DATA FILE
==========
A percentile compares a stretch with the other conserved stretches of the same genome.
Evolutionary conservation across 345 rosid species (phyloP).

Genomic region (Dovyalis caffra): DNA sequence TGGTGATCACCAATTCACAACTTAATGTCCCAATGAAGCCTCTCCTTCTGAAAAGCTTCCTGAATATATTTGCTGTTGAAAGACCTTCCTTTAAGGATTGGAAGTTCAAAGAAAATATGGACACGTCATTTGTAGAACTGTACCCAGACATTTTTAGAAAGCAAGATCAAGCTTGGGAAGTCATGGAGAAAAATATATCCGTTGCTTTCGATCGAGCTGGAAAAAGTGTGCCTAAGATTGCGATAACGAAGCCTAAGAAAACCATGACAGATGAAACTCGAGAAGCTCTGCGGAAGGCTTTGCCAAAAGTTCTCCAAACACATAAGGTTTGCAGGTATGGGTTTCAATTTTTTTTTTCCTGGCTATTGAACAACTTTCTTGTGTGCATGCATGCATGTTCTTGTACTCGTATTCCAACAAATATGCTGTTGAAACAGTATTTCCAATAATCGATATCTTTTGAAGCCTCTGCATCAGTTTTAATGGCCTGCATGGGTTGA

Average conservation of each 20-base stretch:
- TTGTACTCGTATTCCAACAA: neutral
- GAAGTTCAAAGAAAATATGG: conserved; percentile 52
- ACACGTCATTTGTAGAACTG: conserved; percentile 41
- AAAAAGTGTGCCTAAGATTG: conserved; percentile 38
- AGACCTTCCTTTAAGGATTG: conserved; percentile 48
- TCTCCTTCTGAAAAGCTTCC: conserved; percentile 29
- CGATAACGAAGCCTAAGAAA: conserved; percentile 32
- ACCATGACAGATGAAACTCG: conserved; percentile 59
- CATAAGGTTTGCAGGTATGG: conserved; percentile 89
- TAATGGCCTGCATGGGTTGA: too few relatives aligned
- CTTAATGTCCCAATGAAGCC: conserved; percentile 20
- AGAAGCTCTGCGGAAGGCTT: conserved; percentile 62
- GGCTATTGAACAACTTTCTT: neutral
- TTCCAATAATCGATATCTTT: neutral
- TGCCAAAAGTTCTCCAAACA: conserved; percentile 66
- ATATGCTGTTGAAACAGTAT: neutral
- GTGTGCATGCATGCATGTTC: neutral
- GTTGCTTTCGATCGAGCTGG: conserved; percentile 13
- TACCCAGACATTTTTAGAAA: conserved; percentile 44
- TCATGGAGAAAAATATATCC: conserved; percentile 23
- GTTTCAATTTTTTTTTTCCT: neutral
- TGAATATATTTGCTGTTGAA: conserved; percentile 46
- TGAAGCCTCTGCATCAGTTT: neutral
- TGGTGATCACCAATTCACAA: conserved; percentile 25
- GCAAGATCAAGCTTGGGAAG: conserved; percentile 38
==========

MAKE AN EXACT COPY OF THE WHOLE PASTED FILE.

A percentile compares a stretch with the other conserved stretches of the same genome.
Evolutionary conservation across 345 rosid species (phyloP).

Genomic region (Dovyalis caffra): DNA sequence TGGTGATCACCAATTCACAACTTAATGTCCCAATGAAGCCTCTCCTTCTGAAAAGCTTCCTGAATATATTTGCTGTTGAAAGACCTTCCTTTAAGGATTGGAAGTTCAAAGAAAATATGGACACGTCATTTGTAGAACTGTACCCAGACATTTTTAGAAAGCAAGATCAAGCTTGGGAAGTCATGGAGAAAAATATATCCGTTGCTTTCGATCGAGCTGGAAAAAGTGTGCCTAAGATTGCGATAACGAAGCCTAAGAAAACCATGACAGATGAAACTCGAGAAGCTCTGCGGAAGGCTTTGCCAAAAGTTCTCCAAACACATAAGGTTTGCAGGTATGGGTTTCAATTTTTTTTTTCCTGGCTATTGAACAACTTTCTTGTGTGCATGCATGCATGTTCTTGTACTCGTATTCCAACAAATATGCTGTTGAAACAGTATTTCCAATAATCGATATCTTTTGAAGCCTCTGCATCAGTTTTAATGGCCTGCATGGGTTGA

Average conservation of each 20-base stretch:
- TTGTACTCGTATTCCAACAA: neutral
- GAAGTTCAAAGAAAATATGG: conserved; percentile 52
- ACACGTCATTTGTAGAACTG: conserved; percentile 41
- AAAAAGTGTGCCTAAGATTG: conserved; percentile 38
- AGACCTTCCTTTAAGGATTG: conserved; percentile 48
- TCTCCTTCTGAAAAGCTTCC: conserved; percentile 29
- CGATAACGAAGCCTAAGAAA: conserved; percentile 32
- ACCATGACAGATGAAACTCG: conserved; percentile 59
- CATAAGGTTTGCAGGTATGG: conserved; percentile 89
- TAATGGCCTGCATGGGTTGA: too few relatives aligned
- CTTAATGTCCCAATGAAGCC: conserved; percentile 20
- AGAAGCTCTGCGGAAGGCTT: conserved; percentile 62
- GGCTATTGAACAACTTTCTT: neutral
- TTCCAATAATCGATATCTTT: neutral
- TGCCAAAAGTTCTCCAAACA: conserved; percentile 66
- ATATGCTGTTGAAACAGTAT: neutral
- GTGTGCATGCATGCATGTTC: neutral
- GTTGCTTTCGATCGAGCTGG: conserved; percentile 13
- TACCCAGACATTTTTAGAAA: conserved; percentile 44
- TCATGGAGAAAAATATATCC: conserved; percentile 23
- GTTTCAATTTTTTTTTTCCT: neutral
- TGAATATATTTGCTGTTGAA: conserved; percentile 46
- TGAAGCCTCTGCATCAGTTT: neutral
- TGGTGATCACCAATTCACAA: conserved; percentile 25
- GCAAGATCAAGCTTGGGAAG: conserved; percentile 38